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The 21st Century Cures Act and Parkinson's Disease

The 21st Century Cures Act and Parkinson's Disease

President Obama signs the 21st Century Cures Act into law.

On December 13, President Obama signed the 21st Century Cures Act into law. A number of key provisions in the bill, which will directly impact the Parkinson's community, are highlighted here.

Develop infrastructure to collect data on neurological diseases to better understand who is living with these conditions, facilitate research and plan for health care needs.

Summary: The Cures bill creates the National Neurological Conditions Surveillance System at the Centers for Disease Control and Prevention (CDC) to collect demographic information on people living with neurological diseases.

We do not currently have accurate information about how many people are living with Parkinson's disease, where they are located or who they are (their gender, ethnicity, etc.). Lack of this core data slows research and makes it difficult to ensure health care services are properly allocated. The database will provide a foundation for understanding many factors, such as clusters of diagnoses in certain geographic regions, variances in the number of men and women diagnosed with neurological diseases, and differences in health care practices among patients.

PD community work on this issue: For nearly a decade, the community advocated to make this data collection system a reality. Efforts first began under the Parkinson's Action Network (PAN), which merged with MJFF in mid-2016. PAN, in collaboration with the National MS Society and other groups, crafted the legislation, secured champions in Congress and drove the overall strategy for this effort. PAN constituents sent thousands of emails and phoned hundreds of lawmakers to voice support for the database. They also conducted hundreds of meetings on Capitol Hill. In the last seven months, the PD community continued this momentum with MJFF -- advocates sent an additional 20,000 emails to members of Congress and MJFF staff met with the provision's key advocates in the Senate.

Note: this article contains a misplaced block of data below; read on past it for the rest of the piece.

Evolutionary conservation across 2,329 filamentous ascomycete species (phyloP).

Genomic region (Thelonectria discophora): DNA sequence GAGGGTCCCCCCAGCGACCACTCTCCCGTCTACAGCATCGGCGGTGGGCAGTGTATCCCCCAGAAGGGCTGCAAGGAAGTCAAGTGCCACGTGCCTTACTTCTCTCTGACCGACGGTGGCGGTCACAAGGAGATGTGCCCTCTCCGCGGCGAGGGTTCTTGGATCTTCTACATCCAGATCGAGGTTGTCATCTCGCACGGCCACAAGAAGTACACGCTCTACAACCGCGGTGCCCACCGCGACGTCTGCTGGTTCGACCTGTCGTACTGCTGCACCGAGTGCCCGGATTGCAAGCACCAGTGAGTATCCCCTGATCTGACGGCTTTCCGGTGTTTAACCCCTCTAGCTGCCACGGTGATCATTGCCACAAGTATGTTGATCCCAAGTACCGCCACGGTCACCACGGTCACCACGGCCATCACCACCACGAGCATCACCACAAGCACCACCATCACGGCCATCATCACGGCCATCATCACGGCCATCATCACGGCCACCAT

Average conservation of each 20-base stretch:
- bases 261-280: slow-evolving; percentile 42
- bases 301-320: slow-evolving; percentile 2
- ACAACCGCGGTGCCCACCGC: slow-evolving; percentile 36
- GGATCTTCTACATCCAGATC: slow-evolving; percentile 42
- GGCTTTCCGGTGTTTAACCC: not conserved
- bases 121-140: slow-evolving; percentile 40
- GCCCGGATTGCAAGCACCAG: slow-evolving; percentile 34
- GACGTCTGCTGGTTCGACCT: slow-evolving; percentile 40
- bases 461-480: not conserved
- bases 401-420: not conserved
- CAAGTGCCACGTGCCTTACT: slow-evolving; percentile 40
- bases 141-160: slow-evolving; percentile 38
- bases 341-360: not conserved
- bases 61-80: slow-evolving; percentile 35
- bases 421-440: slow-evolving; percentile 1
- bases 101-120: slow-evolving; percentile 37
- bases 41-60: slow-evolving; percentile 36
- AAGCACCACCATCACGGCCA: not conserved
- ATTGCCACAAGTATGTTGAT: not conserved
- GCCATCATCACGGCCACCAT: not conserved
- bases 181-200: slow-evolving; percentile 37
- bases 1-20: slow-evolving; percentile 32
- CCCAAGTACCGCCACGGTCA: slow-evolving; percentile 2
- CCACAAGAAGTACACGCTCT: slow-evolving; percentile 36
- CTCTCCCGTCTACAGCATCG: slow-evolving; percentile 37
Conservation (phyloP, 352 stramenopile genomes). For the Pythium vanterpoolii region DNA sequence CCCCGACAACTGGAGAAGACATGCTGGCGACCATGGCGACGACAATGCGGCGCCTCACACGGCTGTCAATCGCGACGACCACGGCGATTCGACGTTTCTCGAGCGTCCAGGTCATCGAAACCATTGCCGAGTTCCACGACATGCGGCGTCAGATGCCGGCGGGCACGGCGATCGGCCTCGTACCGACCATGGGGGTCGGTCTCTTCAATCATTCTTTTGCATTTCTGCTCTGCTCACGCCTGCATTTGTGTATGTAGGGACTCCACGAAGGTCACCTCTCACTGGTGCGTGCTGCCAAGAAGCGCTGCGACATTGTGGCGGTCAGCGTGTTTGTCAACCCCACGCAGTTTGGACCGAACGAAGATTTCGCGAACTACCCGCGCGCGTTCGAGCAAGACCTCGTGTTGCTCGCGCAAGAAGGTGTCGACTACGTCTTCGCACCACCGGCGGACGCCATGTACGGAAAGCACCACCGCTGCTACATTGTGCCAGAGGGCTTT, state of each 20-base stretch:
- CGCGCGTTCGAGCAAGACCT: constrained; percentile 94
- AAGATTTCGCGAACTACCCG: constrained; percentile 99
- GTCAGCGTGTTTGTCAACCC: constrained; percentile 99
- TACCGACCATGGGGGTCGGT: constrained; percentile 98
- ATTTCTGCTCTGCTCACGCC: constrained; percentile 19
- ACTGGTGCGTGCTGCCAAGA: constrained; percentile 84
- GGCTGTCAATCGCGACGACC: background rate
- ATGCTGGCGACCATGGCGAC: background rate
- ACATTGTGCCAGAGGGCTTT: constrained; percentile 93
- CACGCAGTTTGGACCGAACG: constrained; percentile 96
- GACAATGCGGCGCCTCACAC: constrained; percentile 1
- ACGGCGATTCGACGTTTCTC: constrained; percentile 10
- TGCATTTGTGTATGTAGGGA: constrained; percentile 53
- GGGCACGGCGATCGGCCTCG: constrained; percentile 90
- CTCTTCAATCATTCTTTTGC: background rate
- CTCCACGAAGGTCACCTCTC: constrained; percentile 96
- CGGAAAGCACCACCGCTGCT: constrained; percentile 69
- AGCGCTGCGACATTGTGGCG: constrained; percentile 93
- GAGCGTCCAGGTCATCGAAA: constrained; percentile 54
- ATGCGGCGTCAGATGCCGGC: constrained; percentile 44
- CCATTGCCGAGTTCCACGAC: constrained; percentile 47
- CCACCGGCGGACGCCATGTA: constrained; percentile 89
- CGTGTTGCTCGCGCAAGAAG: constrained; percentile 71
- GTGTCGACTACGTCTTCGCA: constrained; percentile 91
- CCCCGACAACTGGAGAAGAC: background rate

Next steps: In the coming months, we will continue working to implement the data collection system. The Foundation will advocate to ensure the database is fully funded and monies are appropriately allocated by Congress. As the Cures bill does not specify which diseases the system will track, we will collaborate with other Parkinson's organizations and the CDC to push for the inclusion of Parkinson's disease.

Support research initiatives to further our knowledge of the brain and develop individualized treatments, which can lead to better treatments and health outcomes.

Summary: Cures allocates $1.5 billion over ten years to the National Institutes of Health (NIH) for the BRAIN (Brain Research through Advancing Innovative Neurotechnologies) Initiative, which supports the development and application of unique technologies to help researchers better understand the brain and treat conditions such as Parkinson's, Alzheimer's and depression.

The bill also provides the NIH with $1.5 billion over ten years for the Precision Medicine Initiative (PMI). Most medical treatments are designed for the average patient, but this one-size-fits-all approach might not be ideal. This Initiative aims to develop ways to tailor prevention strategies and treatments to an individual's unique genes, environment and lifestyle. Advances in precision medicine could be particularly beneficial for people with Parkinson's, each of whom has a unique set of symptoms and experience with the disease.

PD community work on this issue: PAN worked independently and in coalitions to voice support for the BRAIN and Precision Medicine initiatives through meetings with and letters to policymakers. PAN and MJFF leadership also attended the launch of each initiative at the White House.

Next steps: MJFF will continue to support future funding for these initiatives and will engage with BRAIN and PMI researchers in order to further our understanding of Parkinson's disease and the development of new treatments.